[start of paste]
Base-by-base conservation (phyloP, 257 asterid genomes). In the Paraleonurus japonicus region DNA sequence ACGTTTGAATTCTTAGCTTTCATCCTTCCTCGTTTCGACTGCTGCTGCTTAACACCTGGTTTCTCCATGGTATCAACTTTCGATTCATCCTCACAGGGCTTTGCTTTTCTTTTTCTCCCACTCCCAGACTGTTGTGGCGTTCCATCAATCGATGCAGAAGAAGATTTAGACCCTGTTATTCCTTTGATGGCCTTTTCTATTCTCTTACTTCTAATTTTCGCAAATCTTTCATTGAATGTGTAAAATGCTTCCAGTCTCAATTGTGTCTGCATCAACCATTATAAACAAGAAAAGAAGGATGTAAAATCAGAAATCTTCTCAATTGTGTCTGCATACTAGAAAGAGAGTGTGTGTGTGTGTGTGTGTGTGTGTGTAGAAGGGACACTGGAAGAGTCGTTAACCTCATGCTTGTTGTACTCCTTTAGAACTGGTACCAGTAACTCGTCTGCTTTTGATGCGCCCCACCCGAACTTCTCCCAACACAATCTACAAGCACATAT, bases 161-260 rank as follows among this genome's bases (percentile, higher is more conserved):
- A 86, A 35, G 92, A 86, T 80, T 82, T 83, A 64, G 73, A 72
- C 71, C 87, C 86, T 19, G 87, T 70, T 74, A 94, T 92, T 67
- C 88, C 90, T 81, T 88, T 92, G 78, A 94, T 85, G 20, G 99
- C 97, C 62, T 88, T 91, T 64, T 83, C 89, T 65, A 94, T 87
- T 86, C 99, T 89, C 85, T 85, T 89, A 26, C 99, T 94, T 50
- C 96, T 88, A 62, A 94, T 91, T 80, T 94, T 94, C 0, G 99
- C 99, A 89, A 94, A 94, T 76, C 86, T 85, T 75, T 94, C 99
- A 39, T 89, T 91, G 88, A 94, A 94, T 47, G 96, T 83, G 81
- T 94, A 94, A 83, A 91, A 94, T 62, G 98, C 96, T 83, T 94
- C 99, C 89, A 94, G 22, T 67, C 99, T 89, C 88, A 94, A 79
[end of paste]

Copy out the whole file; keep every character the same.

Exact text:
Base-by-base conservation (phyloP, 257 asterid genomes). In the Paraleonurus japonicus region DNA sequence ACGTTTGAATTCTTAGCTTTCATCCTTCCTCGTTTCGACTGCTGCTGCTTAACACCTGGTTTCTCCATGGTATCAACTTTCGATTCATCCTCACAGGGCTTTGCTTTTCTTTTTCTCCCACTCCCAGACTGTTGTGGCGTTCCATCAATCGATGCAGAAGAAGATTTAGACCCTGTTATTCCTTTGATGGCCTTTTCTATTCTCTTACTTCTAATTTTCGCAAATCTTTCATTGAATGTGTAAAATGCTTCCAGTCTCAATTGTGTCTGCATCAACCATTATAAACAAGAAAAGAAGGATGTAAAATCAGAAATCTTCTCAATTGTGTCTGCATACTAGAAAGAGAGTGTGTGTGTGTGTGTGTGTGTGTGTGTAGAAGGGACACTGGAAGAGTCGTTAACCTCATGCTTGTTGTACTCCTTTAGAACTGGTACCAGTAACTCGTCTGCTTTTGATGCGCCCCACCCGAACTTCTCCCAACACAATCTACAAGCACATAT, bases 161-260 rank as follows among this genome's bases (percentile, higher is more conserved):
- A 86, A 35, G 92, A 86, T 80, T 82, T 83, A 64, G 73, A 72
- C 71, C 87, C 86, T 19, G 87, T 70, T 74, A 94, T 92, T 67
- C 88, C 90, T 81, T 88, T 92, G 78, A 94, T 85, G 20, G 99
- C 97, C 62, T 88, T 91, T 64, T 83, C 89, T 65, A 94, T 87
- T 86, C 99, T 89, C 85, T 85, T 89, A 26, C 99, T 94, T 50
- C 96, T 88, A 62, A 94, T 91, T 80, T 94, T 94, C 0, G 99
- C 99, A 89, A 94, A 94, T 76, C 86, T 85, T 75, T 94, C 99
- A 39, T 89, T 91, G 88, A 94, A 94, T 47, G 96, T 83, G 81
- T 94, A 94, A 83, A 91, A 94, T 62, G 98, C 96, T 83, T 94
- C 99, C 89, A 94, G 22, T 67, C 99, T 89, C 88, A 94, A 79